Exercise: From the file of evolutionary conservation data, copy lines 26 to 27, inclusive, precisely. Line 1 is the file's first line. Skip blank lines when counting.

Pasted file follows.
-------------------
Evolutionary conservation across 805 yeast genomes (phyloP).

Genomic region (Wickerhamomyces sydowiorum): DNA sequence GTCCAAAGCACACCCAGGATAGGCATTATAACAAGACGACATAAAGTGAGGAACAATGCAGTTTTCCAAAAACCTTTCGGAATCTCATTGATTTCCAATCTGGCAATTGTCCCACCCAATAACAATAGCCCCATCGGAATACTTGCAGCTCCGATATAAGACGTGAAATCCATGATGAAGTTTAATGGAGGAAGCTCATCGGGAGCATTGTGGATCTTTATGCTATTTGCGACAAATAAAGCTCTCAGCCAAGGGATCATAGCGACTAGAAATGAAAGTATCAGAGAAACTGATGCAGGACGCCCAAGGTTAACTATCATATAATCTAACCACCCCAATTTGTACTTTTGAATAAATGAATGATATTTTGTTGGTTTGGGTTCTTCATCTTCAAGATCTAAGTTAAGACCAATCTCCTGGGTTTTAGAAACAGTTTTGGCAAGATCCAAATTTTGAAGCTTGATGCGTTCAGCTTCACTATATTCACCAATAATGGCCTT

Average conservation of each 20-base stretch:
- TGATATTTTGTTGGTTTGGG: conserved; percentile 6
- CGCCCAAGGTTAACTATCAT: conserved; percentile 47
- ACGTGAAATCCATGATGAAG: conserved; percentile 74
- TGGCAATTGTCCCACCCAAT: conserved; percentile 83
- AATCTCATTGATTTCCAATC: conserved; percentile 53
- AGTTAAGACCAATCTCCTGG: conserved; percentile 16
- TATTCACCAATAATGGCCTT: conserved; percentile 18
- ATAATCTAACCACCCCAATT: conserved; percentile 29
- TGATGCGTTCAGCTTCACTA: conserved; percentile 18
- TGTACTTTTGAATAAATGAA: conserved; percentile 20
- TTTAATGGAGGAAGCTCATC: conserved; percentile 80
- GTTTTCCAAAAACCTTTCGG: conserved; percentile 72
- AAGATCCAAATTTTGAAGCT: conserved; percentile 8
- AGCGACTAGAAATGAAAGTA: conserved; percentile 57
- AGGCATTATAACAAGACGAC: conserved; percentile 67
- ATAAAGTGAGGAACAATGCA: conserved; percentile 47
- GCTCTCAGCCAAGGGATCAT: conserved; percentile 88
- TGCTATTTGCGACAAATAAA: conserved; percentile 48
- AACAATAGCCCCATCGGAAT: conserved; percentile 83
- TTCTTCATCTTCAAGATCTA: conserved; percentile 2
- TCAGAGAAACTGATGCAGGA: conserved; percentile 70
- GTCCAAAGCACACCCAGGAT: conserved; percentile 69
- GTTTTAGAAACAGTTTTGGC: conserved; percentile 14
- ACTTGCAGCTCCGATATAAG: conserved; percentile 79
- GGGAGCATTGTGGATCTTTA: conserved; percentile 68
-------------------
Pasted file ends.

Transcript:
- GTTTTAGAAACAGTTTTGGC: conserved; percentile 14
- ACTTGCAGCTCCGATATAAG: conserved; percentile 79